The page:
Vers. 25–37.—The parable of the good Samaritan. The second of the parables peculiar to St. Luke, and one of the loveliest and most suggestive of the matchless pictures of him who “spake as never man spake.” Notice—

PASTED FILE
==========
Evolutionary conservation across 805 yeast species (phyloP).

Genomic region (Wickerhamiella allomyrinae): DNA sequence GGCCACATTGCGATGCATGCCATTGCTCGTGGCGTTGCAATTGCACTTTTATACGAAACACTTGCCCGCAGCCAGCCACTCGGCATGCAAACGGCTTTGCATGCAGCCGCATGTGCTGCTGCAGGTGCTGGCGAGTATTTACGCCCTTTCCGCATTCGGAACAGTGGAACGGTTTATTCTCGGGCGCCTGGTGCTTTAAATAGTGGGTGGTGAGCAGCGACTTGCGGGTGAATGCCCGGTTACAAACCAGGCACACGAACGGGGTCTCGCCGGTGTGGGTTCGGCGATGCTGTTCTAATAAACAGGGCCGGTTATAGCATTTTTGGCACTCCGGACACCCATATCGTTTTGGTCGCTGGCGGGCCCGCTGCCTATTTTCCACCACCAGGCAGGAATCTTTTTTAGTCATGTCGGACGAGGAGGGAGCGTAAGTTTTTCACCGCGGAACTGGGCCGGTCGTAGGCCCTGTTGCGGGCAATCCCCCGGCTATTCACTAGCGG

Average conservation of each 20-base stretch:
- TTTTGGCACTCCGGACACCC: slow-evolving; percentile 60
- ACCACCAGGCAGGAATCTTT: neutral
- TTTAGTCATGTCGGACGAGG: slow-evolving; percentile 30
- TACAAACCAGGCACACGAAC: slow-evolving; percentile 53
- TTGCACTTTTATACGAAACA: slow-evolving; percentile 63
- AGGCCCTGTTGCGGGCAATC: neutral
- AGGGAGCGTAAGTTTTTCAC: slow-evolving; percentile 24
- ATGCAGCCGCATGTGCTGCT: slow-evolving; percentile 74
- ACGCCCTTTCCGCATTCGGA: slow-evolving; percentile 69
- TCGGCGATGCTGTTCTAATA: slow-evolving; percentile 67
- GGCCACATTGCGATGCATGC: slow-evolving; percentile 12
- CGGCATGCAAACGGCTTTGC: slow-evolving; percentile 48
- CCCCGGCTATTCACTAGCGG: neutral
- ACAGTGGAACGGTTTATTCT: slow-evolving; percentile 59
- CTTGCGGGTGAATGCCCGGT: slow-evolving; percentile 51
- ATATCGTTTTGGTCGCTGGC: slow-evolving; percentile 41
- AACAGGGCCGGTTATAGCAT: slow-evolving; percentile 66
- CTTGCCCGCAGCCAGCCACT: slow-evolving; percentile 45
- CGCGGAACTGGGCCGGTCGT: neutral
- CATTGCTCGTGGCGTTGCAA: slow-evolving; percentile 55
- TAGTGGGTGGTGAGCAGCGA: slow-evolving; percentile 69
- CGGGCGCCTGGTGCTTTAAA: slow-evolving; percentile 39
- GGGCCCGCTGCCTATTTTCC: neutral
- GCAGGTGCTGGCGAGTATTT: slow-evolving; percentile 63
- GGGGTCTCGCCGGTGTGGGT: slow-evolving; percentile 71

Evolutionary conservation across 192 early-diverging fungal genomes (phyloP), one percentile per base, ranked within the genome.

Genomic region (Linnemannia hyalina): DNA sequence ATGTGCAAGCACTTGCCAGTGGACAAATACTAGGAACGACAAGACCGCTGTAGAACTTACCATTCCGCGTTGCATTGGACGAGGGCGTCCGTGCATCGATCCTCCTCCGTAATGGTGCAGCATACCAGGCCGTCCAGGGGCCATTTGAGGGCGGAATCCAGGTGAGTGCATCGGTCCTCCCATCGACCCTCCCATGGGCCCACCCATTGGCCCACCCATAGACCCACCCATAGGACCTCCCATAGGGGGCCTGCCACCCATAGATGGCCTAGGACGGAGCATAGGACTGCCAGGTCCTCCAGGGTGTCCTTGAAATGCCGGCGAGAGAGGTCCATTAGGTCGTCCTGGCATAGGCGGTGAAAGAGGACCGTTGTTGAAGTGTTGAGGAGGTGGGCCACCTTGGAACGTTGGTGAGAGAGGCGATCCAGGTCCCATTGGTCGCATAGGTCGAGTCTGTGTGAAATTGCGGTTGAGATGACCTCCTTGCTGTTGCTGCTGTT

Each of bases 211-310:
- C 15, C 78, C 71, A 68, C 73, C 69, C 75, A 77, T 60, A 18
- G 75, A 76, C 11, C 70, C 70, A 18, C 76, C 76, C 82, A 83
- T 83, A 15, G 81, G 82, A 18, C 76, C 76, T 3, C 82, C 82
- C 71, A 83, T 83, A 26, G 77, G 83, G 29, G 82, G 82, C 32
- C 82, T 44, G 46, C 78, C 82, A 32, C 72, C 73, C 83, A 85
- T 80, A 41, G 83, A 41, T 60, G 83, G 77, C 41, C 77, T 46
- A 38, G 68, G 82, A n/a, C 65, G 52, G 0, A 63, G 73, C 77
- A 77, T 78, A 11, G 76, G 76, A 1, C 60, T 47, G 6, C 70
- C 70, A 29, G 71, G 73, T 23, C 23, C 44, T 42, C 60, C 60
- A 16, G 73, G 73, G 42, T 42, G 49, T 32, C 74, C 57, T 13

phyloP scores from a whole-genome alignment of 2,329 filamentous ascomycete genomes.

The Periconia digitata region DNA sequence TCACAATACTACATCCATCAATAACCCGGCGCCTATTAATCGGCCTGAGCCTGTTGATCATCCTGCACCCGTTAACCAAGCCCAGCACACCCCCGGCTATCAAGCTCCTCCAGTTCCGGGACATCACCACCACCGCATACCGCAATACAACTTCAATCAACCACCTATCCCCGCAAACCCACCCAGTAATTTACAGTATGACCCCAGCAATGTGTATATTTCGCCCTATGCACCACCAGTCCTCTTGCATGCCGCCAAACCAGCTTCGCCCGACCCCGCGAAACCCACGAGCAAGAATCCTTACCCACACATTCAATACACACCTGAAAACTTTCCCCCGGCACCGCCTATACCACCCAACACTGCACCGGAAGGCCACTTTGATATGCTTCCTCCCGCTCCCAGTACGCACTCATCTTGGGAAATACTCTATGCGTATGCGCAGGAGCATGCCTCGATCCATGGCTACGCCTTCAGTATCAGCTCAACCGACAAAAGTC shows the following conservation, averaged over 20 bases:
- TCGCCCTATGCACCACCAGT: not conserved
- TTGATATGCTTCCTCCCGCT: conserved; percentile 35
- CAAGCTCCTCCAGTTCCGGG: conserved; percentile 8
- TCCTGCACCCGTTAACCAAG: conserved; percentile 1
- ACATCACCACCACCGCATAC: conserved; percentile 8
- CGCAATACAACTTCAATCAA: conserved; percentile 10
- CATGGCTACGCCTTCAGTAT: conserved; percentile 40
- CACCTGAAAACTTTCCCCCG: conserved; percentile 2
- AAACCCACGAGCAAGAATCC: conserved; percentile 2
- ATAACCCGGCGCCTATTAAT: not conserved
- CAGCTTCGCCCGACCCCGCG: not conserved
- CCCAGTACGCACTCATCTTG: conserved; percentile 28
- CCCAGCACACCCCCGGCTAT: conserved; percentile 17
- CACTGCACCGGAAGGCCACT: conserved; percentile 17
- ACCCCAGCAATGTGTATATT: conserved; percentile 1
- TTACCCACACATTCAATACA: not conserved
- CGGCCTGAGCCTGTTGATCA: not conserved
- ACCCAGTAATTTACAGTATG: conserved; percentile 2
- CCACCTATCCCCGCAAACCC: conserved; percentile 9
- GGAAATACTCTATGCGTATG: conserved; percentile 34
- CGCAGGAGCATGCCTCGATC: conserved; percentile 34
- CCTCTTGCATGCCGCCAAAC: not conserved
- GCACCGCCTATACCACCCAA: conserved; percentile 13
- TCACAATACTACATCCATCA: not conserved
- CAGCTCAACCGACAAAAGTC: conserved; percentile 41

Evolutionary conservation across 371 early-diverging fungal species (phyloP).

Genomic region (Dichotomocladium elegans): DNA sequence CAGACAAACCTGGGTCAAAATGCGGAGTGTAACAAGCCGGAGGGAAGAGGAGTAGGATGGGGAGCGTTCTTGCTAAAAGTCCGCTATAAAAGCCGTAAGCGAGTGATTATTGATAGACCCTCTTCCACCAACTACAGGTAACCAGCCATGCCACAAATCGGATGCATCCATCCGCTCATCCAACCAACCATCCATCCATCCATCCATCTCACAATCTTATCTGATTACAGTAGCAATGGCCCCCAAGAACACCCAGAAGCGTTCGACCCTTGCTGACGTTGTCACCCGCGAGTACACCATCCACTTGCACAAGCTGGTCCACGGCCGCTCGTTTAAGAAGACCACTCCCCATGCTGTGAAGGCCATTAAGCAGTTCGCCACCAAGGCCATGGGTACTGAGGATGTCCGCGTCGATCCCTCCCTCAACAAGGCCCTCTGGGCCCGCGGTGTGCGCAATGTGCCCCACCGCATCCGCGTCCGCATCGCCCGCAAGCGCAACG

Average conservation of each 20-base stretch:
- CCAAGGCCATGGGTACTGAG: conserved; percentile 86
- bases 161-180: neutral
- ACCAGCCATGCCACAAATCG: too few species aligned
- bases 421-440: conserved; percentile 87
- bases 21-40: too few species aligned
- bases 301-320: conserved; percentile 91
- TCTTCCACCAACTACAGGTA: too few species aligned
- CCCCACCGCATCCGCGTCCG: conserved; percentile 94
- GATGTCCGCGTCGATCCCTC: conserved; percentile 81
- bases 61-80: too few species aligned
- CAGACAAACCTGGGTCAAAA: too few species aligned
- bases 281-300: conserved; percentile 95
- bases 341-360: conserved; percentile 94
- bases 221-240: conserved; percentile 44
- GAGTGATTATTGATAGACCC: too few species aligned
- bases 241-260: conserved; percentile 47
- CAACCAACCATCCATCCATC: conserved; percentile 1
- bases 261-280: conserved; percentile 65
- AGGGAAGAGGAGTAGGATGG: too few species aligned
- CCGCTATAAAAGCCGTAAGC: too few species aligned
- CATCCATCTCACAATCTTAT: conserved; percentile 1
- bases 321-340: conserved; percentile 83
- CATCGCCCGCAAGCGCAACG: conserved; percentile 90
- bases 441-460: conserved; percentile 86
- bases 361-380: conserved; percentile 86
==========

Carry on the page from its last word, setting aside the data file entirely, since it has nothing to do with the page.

I. ITS OCCASION. Our Lord is in Judæa, not, as we infer from what follows, at a great distance from Bethany. He and his disciples, we may suppose, are resting, when a lawyer—i.e. a person who made the Law both oral and written his study—proposes a question with which, or its likeness, we meet at six different times in the ministry of Jesus. “Tempting him” is the phrase descriptive of the motive for the question; probably the phrase means nothing more than putting the Rabbi to the proof, submit ting a question, the answer to which would, in the lawyer’s view, settle his right to be heard as a Teacher from God. Jesus meets his interviewer as one not far from the kingdom of God, yet in a way which proved that, in regard to the issue presented, mere dialectics were of little avail. “What shall I do to inherit eternal life?” The mind is at once referred to the underlying reality of the Law. “What is written therein? thou who dost profess to know, how readest thou? That which thou hast read, that which thou dost find there—the love, in its two great aspects, upward and outward—that is the eternal life.” Ah! this is not quite according to the jurist’s expectation. “He came to catechize Christ that he might know him, but Christ will catechize him, and make him know himself.” Seeking to parry the thrust, there comes forth the neat question (ver. 29), “Who is my neighbour?” This question is the occasion of the parable. Note, before passing, the clause, “willing to justify himself.” The true heart casts itself on the Lord, “Lord, save, help! lighten my darkness!” The proud heart wills some self-justification, and, thus willing, produces some excuse, some word by which to turn aside the arrow of conviction.